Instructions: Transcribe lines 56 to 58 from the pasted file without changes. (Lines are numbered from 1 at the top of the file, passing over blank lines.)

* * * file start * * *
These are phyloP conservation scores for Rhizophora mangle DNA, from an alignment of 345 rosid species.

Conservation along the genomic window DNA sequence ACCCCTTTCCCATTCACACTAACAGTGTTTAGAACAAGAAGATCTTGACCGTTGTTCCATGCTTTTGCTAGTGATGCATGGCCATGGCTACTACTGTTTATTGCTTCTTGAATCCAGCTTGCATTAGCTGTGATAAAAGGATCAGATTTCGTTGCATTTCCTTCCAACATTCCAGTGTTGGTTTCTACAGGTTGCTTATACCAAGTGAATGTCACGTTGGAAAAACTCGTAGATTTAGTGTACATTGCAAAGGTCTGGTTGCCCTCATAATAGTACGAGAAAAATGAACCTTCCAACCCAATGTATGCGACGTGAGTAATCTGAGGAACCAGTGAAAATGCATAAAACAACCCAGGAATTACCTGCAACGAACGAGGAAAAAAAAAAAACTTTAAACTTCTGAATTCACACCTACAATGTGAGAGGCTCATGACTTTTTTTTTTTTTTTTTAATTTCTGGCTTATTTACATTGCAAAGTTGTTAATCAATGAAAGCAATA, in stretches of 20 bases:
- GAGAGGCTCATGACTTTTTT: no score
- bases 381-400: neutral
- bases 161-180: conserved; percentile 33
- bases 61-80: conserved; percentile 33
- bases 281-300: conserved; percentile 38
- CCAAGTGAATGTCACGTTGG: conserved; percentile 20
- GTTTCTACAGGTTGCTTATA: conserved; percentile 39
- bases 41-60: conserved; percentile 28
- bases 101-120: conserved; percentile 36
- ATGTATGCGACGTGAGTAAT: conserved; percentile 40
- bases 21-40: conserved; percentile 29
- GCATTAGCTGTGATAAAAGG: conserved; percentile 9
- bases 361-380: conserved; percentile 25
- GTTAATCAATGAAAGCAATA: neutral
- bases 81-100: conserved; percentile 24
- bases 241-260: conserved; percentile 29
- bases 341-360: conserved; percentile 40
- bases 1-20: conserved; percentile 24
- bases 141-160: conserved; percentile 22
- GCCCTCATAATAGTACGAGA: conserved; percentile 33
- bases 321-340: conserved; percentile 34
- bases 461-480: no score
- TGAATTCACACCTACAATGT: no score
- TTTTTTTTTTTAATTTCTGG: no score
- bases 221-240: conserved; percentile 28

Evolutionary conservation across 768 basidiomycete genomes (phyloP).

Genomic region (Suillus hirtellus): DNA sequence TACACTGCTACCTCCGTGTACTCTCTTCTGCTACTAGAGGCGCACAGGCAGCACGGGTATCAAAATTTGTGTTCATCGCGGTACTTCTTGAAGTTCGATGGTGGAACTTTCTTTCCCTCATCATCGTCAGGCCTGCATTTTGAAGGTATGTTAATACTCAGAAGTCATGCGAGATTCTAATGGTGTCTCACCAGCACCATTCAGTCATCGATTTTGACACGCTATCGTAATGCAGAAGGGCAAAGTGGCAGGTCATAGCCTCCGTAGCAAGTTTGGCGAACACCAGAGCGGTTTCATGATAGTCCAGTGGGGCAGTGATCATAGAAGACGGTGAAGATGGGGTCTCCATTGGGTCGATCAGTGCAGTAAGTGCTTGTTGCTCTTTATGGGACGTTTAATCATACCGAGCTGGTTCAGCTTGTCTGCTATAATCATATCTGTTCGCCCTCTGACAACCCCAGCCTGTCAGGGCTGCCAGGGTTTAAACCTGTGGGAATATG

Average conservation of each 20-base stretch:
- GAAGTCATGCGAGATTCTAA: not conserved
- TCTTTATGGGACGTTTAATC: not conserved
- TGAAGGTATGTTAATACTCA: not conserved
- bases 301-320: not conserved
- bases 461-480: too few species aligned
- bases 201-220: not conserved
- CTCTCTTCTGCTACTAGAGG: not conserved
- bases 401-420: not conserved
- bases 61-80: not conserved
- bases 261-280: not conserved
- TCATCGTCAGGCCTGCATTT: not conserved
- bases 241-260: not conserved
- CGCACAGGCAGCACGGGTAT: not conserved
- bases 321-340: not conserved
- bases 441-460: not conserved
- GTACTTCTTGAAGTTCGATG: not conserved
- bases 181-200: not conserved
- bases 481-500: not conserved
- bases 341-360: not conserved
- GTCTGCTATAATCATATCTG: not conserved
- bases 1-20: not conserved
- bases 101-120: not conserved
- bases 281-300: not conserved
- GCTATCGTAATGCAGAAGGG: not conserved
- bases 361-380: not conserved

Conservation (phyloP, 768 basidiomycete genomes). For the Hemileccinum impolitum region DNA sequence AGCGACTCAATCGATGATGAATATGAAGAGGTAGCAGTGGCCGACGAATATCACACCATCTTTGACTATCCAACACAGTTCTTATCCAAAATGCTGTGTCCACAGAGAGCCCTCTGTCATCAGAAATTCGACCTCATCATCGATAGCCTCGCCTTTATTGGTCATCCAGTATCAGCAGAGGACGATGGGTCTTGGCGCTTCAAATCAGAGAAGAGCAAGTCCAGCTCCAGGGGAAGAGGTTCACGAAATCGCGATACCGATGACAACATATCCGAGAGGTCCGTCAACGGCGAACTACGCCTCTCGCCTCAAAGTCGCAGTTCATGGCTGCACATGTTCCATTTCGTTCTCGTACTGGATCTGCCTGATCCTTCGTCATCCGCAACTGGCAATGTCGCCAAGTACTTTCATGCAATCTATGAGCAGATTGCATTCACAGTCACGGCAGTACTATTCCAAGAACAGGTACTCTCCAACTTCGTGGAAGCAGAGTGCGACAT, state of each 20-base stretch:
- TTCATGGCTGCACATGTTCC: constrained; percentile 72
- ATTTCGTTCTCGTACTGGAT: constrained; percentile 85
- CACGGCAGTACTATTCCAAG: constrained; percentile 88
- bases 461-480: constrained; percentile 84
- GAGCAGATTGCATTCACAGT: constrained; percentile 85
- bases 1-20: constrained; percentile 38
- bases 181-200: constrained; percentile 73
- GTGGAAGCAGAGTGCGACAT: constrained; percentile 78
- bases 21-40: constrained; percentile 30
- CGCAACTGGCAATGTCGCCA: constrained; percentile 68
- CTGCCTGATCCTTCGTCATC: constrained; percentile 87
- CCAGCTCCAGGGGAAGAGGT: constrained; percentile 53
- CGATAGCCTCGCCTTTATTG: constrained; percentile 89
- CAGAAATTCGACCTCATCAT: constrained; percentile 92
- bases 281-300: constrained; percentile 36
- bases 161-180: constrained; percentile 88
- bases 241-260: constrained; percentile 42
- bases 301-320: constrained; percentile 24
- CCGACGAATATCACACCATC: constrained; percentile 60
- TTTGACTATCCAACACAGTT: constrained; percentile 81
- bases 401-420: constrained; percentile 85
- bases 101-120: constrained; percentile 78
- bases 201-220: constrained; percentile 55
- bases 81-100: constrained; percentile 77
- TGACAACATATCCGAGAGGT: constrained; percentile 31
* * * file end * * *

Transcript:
Conservation (phyloP, 768 basidiomycete genomes). For the Hemileccinum impolitum region DNA sequence AGCGACTCAATCGATGATGAATATGAAGAGGTAGCAGTGGCCGACGAATATCACACCATCTTTGACTATCCAACACAGTTCTTATCCAAAATGCTGTGTCCACAGAGAGCCCTCTGTCATCAGAAATTCGACCTCATCATCGATAGCCTCGCCTTTATTGGTCATCCAGTATCAGCAGAGGACGATGGGTCTTGGCGCTTCAAATCAGAGAAGAGCAAGTCCAGCTCCAGGGGAAGAGGTTCACGAAATCGCGATACCGATGACAACATATCCGAGAGGTCCGTCAACGGCGAACTACGCCTCTCGCCTCAAAGTCGCAGTTCATGGCTGCACATGTTCCATTTCGTTCTCGTACTGGATCTGCCTGATCCTTCGTCATCCGCAACTGGCAATGTCGCCAAGTACTTTCATGCAATCTATGAGCAGATTGCATTCACAGTCACGGCAGTACTATTCCAAGAACAGGTACTCTCCAACTTCGTGGAAGCAGAGTGCGACAT, state of each 20-base stretch:
- TTCATGGCTGCACATGTTCC: constrained; percentile 72
- ATTTCGTTCTCGTACTGGAT: constrained; percentile 85